MyAppleMenu - Mon, Nov 2, 2015

Mon, Nov 2, 2015The Walk-Through Edition

Apple’s Survey App Helps Venues Easily Create Indoor Maps, by James Vincent, The Verge

"Enable indoor positioning within a venue using the Indoor Survey App," reads the description on iTunes. "By dropping 'points' on a map within the Survey App, you indicate your position within the venue as you walk through. As you do so, the Indoor Survey App measures the radio frequency (RF) signal data and combines it with an iPhone's sensor data."

Treat Your New Apple TV Remote With Kid Gloves, It Breaks, by Jeff Byrnes, AppAdvice

At least one particularly unlucky owner of the new Apple TV has already learned the hard way that a case for the remote, or some extra special care when handling the accessory, is needed. According to a post on Reddit, the Siri Remote for the new Apple TV will break from a mere two-foot drop onto tile.


Get That Syncing Feeling With Eltima’s SyncMate For Mac OS X, by Dennis Sellers, Apple World Today

If you use only Apple products (Macs, iPhones, iPads, etc.), you can probably handle all your syncing chores through iCloud, iTunes, iTunes Connect, etc. However, if you use other devices and online storage platforms, you should check out Eltima’s SyncMate, which allows you to sync just about anything with your Mac (if it’s running Mac OS X 10.8.5 or higher).

Boot Runner 2.3 For OS X, by MacTech

Twocanoes Software’s Boot Runner is a popular startup solution for dual-boot Macs in classrooms, labs and enterprise workspace.

Understanding “iPhone Is Synced With Another iTunes Library. Do You Want To Erase This iPhone And Sync With This iTunes Library” Message, by OS X Daily

One of the most frightening iTunes messages an iPhone, iPad, or iPod user may see when they connect a device to a computer is the “The iPhone (Name) is synced with another iTunes Library on (Computer). Do you want to erase this iPhone and sync with this iTunes Library?” message, which gives you two options, to Cancel, or to “Erase and Sync” – this sounds like you’re about to erase everything on the iPhone or iPod touch completely, right? Well, it doesn’t quite work like that.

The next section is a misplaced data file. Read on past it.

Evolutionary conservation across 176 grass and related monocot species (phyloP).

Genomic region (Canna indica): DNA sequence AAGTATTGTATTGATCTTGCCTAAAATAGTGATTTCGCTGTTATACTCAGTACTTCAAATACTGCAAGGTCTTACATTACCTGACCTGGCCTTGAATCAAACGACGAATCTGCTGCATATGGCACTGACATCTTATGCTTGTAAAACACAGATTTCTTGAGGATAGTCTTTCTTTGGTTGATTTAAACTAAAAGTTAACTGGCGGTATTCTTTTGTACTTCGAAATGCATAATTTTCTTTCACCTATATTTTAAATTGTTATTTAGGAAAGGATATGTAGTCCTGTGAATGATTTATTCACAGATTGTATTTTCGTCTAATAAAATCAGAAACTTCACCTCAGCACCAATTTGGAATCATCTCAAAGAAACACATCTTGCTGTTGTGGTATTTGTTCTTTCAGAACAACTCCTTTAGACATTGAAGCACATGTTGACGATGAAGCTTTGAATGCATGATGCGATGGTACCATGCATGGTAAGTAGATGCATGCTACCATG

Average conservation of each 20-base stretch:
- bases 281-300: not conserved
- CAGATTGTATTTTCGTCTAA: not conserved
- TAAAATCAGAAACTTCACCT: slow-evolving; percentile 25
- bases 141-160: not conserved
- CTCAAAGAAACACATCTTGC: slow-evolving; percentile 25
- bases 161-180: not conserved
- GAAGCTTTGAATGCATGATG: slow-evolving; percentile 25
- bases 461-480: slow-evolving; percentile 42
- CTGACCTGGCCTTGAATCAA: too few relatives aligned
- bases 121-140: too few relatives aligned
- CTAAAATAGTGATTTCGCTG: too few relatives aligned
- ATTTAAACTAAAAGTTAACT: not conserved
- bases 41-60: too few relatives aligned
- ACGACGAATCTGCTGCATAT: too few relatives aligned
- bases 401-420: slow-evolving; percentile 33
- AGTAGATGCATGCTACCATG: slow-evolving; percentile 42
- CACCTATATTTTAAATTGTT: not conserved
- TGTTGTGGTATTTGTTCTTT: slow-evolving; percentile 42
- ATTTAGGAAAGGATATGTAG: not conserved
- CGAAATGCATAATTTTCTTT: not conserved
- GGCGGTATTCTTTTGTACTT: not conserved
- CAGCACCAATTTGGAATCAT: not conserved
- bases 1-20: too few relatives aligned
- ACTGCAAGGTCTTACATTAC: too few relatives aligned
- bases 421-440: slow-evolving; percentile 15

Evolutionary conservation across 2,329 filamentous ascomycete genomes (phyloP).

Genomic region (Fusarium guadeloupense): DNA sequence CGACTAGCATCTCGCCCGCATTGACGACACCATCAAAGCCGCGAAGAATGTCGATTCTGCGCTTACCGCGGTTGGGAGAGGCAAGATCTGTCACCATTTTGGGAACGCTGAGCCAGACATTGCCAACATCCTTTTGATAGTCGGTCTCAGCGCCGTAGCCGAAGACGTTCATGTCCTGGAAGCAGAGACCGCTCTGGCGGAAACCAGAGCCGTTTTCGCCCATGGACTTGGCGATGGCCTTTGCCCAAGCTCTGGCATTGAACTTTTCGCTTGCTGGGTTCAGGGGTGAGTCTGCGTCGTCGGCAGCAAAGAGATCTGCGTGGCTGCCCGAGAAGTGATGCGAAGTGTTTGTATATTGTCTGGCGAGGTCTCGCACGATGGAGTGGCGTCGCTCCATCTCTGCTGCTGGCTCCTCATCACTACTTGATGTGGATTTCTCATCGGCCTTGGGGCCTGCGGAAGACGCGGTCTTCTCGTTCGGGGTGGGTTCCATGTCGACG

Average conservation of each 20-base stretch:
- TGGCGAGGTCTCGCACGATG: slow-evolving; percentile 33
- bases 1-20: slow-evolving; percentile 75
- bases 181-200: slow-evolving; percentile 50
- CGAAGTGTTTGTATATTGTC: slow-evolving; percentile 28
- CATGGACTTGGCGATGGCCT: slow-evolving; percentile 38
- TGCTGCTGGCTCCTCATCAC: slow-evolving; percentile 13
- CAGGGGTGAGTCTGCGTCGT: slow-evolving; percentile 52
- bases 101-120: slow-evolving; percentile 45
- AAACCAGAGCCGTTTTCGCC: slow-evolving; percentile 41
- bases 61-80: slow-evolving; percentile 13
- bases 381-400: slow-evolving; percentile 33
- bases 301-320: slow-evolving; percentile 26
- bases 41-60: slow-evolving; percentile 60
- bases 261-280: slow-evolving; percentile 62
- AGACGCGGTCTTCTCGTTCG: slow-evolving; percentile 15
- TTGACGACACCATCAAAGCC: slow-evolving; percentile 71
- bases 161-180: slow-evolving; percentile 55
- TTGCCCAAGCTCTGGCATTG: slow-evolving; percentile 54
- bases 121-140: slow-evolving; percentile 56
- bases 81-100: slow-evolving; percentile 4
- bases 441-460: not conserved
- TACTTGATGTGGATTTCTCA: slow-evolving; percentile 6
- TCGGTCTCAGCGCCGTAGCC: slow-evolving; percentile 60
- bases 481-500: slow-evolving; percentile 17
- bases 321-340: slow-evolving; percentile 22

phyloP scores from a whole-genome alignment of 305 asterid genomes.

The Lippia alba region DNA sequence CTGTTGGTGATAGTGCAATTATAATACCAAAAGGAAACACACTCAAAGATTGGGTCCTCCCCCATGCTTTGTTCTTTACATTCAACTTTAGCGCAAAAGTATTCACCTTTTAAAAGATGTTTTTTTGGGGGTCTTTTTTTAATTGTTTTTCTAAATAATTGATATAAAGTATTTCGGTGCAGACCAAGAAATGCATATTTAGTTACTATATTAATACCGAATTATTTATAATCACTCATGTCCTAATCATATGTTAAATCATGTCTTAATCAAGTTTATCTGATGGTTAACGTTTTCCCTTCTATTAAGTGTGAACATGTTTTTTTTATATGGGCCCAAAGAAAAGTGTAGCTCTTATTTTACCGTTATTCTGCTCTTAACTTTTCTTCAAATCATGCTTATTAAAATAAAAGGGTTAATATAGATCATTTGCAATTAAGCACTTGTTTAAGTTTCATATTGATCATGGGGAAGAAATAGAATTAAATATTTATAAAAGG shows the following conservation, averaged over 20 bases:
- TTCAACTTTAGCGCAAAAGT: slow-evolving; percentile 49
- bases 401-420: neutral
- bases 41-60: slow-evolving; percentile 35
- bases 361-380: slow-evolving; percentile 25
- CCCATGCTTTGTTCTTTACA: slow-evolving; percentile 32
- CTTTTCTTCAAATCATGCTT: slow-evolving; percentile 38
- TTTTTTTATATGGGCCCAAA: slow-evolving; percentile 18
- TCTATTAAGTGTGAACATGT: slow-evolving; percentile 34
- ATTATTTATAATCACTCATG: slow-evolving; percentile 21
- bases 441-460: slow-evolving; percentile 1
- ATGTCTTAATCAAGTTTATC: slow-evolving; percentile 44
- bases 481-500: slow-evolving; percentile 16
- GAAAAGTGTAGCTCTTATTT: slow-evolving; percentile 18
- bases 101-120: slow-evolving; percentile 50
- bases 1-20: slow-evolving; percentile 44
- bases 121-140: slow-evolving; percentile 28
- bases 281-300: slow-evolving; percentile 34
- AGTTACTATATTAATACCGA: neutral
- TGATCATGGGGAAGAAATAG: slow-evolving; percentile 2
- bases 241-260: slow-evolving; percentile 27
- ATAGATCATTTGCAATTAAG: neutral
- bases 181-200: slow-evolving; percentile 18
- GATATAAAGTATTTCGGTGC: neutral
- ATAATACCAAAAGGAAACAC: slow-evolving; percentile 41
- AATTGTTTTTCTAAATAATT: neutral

More Apple Car Thoughts: Software Culture, by Jean-Louis Gassée, Monday Note

The bottom line is this: For the hypothetical Apple Car project to succeed, a necessary (but not sufficient) condition is a culture change of a kind rarely, if ever, achieved by large organizations.

Perhaps the new software culture could arise in a new, separate group, well protected against the corporate lymphocytes always prone to attack what they see foreign objects. But that would break Apple in two separate cultures, and be the beginning of a dangerous process for a company that, today, strives on having a united functional organization.


Are Interchange Fees Holding Apple Pay Canada Back?, by Penelope Graham, Huffington Post

Apple Pay in Canada has been hotly anticipated ever since its initial U.S. launch in September 2014 -- but Apple dragged its heels on bringing it north of the border. Why the holdup? That contention exists between the tech giant and Canada's big banks over fees has been a prevailing theory -- and that Amex provided a red-tape-free option that allowed Apple to sidestep lenders for the initial launch.

Internet Radio Copyright Is Bad And Dumb: A Comprehensive Explainer, by Sarah Jeong, Motherboard

Imagine trying to keep Flo & Eddie v. Sirius XM, Flo & Eddie v. Sirius XM, Flo & Eddie v. Sirius XM, and Flo & Eddie v. Pandora Media separate in your head while writing an explanation of an incredibly arcane quirk of copyright that is looming over internet radio services like an apocalyptic shadowbeast summoned by legal necromancers. Does that sound like a clusterfuck to you? It sounds like one because it actually is one. Now please send me some sympathetic vibes. I will also accept flowers and cards from my bedside.

How Amazon Took Control Of The Cloud, by John Naughton, The Guardian

Amazon’s web services are now worth more than its entire retail operation – and growing three times as fast.

One Screen

I'm trying a new experiment on my iPhone. I've removed all the apps that I hardly use -- such as apps for streaming radio that I listen in once a blue moon. I've placed all the apps that I will use at least once a day on the first page of the home screen, and classified all the remaining apps into six folders that also exists on that first page of the home screen.

The end result: one single screen of apps.

Let's see how long this last.


Thanks for reading.